Amazon focuses on low prices, vast selection and convenience to make their customers happy, while Zappos does it through developing relationships, creating personal emotional connections, and delivering high touch (“WOW”) customer service.
Jeff Bezos, Amazon CEO, is working for a week in Amazon’s Kentucky distribution center. I hope, and based on his past, I believe, that he is going to the gemba (Genchi Genbutsu) to learn more about how Amazon operates. That would be great.
He worked on wall street and understands the fake constraints they attempt to put companies (you must focus on short term profits, you must focus on pleasing wall street analysts not customers…). He understood the importance of managing cash flow and the unimportance of short term profits. And he understands the importance of customer focus. He understands lean thinking. We need more CEO’s like him.
“Thanks so much for your interest in speaking with our CEO Jeff Bezos,” said spokeswoman Patty Smith. “Unfortunately, I’m not going to be able to arrange any interviews or photos this week while he is in Lexington.
“He is there to work,” Smith said, “and, unfortunately, we are just not scheduling any interviews while he is in town.”
Local Amazon employees say Bezos is working in the warehouse with the company’s hourly employees to see what they do and hear their comments about their work. Most CEOs would benefit from spending a few days on the shop floor.
There are several things amazing about this experience:
Jeff Bezos cared enough about an hourly associate and his family to spend time discussing his situation.
Jeff properly facilitated the 5-why exercise to arrive at a root cause.
He involved a large group of stakeholders, demonstrated by example, and arrived at a root cause and he didn’t focus on symptoms of the problem.
He is the founder and CEO of Amazon.com, yet he got involved in the dirt and sweat of his employees’ situation.
In that simple moment, he taught all of us to focus on root causes — quickly — not heavily relying on data or overanalysis of the situation, and yet he was spot-on in identifying the root causes of the safety incident.
Using quality tools really works. Lots of people don’t use them. Improving is often not any more difficult than just applying tools that have been used for decades. Improving does not require rocket science. Just do the simple things and you are well on your way to great success. Of the 10 stocks in my original 10 stocks for 10 years post Amazon is one of 4 that are up.
The webcast shows Jeff Bezos, Amazon.com founder and CEO, speaking at TED on the internet boom. He compares the boom to the gold rush highlighting the similarities. But then he compares the internet to the development of industry around electricity. I think he is exactly right on the internet: “there’s more innovation ahead of us than behind us.”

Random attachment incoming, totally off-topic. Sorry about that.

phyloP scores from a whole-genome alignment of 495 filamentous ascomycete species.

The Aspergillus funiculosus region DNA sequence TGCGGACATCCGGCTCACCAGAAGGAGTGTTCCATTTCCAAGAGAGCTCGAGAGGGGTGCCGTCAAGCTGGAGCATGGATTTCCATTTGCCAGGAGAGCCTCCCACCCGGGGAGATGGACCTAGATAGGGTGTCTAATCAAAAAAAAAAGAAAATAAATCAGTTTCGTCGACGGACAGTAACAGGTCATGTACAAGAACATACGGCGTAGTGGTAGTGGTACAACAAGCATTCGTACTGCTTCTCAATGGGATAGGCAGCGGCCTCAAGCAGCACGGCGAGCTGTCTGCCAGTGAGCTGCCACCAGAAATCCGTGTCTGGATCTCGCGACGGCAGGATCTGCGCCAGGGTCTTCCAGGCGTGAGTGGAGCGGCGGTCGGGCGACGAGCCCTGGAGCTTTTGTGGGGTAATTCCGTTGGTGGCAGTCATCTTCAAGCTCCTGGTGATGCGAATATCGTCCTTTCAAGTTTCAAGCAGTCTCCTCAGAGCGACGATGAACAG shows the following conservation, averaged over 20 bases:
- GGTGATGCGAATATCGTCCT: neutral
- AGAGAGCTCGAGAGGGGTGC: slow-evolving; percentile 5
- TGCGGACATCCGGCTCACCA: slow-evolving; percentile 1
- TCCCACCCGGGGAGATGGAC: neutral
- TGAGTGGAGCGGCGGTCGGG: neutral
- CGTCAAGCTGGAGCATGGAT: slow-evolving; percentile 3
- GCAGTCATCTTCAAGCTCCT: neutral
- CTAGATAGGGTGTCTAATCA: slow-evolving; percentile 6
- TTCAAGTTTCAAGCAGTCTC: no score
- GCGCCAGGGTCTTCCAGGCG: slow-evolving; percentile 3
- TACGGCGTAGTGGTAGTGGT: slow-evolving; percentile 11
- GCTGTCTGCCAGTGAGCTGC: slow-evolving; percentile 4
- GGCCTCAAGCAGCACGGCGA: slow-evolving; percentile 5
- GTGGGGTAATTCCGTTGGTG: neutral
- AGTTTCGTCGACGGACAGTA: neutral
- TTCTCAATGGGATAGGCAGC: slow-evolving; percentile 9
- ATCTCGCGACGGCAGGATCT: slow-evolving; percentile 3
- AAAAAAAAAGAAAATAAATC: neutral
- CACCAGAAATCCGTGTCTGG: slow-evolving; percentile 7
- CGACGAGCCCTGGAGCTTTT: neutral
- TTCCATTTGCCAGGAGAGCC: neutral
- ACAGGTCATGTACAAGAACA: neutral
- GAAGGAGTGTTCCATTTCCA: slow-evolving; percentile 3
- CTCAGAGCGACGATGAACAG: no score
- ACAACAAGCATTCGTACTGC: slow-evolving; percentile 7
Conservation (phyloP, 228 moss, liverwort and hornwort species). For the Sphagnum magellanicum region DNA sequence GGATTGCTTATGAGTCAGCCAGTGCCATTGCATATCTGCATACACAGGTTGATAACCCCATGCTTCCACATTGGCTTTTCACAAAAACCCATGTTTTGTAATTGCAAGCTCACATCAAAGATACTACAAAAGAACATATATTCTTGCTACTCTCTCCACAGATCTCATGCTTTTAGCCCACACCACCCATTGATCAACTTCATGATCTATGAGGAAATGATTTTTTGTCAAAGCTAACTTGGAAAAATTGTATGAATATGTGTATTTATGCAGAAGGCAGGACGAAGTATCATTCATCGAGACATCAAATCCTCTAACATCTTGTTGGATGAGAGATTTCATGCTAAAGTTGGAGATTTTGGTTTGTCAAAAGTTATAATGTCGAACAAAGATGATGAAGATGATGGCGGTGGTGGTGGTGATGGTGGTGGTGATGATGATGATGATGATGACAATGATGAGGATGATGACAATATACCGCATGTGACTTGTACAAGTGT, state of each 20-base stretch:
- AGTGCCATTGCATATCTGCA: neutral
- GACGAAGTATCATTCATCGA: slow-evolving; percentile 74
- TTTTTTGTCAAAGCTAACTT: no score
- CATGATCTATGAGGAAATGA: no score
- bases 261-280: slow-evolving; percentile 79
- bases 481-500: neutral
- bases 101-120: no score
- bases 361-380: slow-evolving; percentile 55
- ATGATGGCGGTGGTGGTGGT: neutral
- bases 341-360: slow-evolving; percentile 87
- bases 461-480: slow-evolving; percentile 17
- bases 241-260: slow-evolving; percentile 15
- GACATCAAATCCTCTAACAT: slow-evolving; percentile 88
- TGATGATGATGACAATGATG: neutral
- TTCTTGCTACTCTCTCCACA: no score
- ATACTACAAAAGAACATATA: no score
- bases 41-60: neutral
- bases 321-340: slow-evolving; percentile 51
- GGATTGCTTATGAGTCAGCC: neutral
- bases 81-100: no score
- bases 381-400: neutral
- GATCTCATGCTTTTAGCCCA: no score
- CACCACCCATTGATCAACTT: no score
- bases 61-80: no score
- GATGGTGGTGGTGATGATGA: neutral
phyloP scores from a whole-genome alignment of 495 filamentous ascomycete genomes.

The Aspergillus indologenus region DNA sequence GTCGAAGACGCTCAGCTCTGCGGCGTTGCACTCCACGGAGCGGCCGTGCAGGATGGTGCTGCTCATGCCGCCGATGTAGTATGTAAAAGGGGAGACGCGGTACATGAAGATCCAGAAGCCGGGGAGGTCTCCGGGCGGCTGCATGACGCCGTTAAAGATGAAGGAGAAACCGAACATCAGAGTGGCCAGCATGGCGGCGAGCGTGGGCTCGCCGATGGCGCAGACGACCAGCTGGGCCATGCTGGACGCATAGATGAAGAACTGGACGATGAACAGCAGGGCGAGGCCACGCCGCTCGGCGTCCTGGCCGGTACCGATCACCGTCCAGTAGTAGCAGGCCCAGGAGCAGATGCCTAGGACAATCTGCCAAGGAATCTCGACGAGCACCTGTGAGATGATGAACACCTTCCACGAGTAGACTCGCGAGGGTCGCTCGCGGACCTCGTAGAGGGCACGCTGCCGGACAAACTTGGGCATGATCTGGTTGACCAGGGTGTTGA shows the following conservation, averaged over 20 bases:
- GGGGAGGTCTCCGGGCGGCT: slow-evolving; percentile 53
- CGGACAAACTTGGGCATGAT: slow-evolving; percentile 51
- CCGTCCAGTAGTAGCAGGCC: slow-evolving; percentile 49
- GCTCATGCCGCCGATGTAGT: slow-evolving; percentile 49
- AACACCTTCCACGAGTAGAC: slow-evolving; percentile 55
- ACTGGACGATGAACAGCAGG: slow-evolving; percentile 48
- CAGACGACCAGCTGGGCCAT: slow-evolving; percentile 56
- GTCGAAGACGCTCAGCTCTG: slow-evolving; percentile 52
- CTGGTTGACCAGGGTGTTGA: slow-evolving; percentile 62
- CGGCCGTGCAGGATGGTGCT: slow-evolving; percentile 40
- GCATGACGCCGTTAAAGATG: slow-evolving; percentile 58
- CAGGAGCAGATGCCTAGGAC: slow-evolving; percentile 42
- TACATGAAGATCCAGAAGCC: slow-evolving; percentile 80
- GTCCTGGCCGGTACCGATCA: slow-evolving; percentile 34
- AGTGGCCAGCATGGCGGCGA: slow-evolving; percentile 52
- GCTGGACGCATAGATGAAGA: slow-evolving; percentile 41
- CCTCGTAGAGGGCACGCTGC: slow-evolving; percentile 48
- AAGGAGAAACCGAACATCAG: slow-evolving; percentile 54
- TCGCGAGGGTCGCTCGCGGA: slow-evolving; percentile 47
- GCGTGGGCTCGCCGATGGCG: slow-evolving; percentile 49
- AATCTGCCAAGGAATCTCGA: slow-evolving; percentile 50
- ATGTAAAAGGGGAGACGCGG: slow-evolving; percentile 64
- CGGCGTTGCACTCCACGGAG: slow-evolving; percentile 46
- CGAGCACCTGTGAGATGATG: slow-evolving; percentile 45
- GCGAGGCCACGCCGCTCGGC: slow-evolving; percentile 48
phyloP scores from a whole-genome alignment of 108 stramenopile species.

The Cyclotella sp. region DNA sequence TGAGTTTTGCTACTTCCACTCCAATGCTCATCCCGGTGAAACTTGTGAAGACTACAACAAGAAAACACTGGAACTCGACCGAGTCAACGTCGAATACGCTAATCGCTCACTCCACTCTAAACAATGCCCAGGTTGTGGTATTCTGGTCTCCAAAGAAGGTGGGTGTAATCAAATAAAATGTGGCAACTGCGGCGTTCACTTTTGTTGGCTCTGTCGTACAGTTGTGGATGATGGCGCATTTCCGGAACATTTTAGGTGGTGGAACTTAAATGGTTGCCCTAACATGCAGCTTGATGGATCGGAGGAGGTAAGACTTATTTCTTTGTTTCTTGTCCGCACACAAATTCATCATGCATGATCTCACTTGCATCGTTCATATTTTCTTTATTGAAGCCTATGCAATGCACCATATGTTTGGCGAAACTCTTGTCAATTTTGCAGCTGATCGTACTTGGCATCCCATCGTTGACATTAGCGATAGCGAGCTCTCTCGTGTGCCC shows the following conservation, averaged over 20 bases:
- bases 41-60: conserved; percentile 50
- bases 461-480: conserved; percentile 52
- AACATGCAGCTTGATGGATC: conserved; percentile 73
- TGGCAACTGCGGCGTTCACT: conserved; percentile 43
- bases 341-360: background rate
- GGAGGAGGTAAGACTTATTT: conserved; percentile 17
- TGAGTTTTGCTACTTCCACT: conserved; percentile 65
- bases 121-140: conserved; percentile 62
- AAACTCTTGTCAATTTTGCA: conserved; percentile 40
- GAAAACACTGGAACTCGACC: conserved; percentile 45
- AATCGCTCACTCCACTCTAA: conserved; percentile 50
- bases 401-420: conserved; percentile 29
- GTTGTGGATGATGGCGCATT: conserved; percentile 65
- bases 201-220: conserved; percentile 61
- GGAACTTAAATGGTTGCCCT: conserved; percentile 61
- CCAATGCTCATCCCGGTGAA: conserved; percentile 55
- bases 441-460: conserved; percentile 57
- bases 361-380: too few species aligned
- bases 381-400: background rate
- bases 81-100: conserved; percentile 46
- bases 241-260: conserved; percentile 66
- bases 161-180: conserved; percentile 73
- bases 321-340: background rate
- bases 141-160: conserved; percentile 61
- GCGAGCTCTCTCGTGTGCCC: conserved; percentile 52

And, he hopes, making money. With its Simple Storage Service, or S3, Amazon charges 15 cents per gigabyte per month for businesses to store data and programs on Amazon’s vast array of disk drives. It’s also charging other merchants about 45 cents a square foot per month for real space in its warehouses. Through its Elastic Compute Cloud service, or EC2, it’s renting out computing power, starting at 10 cents an hour for the equivalent of a basic server computer. And it has set up a semi-automated global marketplace for online piecework, such as transcribing snippets of podcasts, called Amazon Mechanical Turk. Amazon takes a 10% commission on those jobs.
In my view Amazon is doing some very interesting innovation. As with most true innovation it is not easy to understand if it will succeed or not. I believe Amazon uses technology very well. They have done many innovative things. They have been less successful at turning their technology into big profits. But I continue to believe they have a good shot at doing so going forward (and their core business is doing very well I think). Innovation often involves taking risks. Bezos is willing to do so and willing to pursue his beliefs even if many question those beliefs. That means he has the potential to truly innovate, and also means he has to potential to fail dramatically.
Time: Here’s a question you probably hear all the time: read any good books lately?
Bezos: [Laughs.] I read a book recently about Toyota’s lean production methodology, which is very interesting
Jeff Bezos is the founder and CEO of Amazon.com. He really understand many quality management ideas: customer focus, long term thinking, process improvement, innovation. He also understands finance much better than most. I believe that knowledge is a large part of the reason he is not intimidated into going along with the short term thinking prevalent on Wall Street (as so many CEO’s are). His huge ownership interest in Amazon and his decision to raise large amounts of cash for Amazon (by issuing bonds) during the tech boom, don’t hurt either.
Amazon was one of the 10 companies selected in the 10 stocks for 10 years post. I created a Marketocracy portfolio to track that long term portfolio. The rules, at the time (for a Marketocracy portfolio), required more diversification so I added several stocks to the portfolio. I added positions in YHOO, MSFT, EMF, WMT, and BP. You can track the results of the Sleep Well portfolio.
You can also view results of another portfolio I have managed, through marketocracy, for several years: the Darvamore Fund. This fund is much more aggressive using the ideas of Darvas and Livermore as well as core positions that are selected for long term appreciation. Since the inception, in 2000, it has a annual rate of return 6.55% (655 basis points) higher than the S&P 500 index, as of today.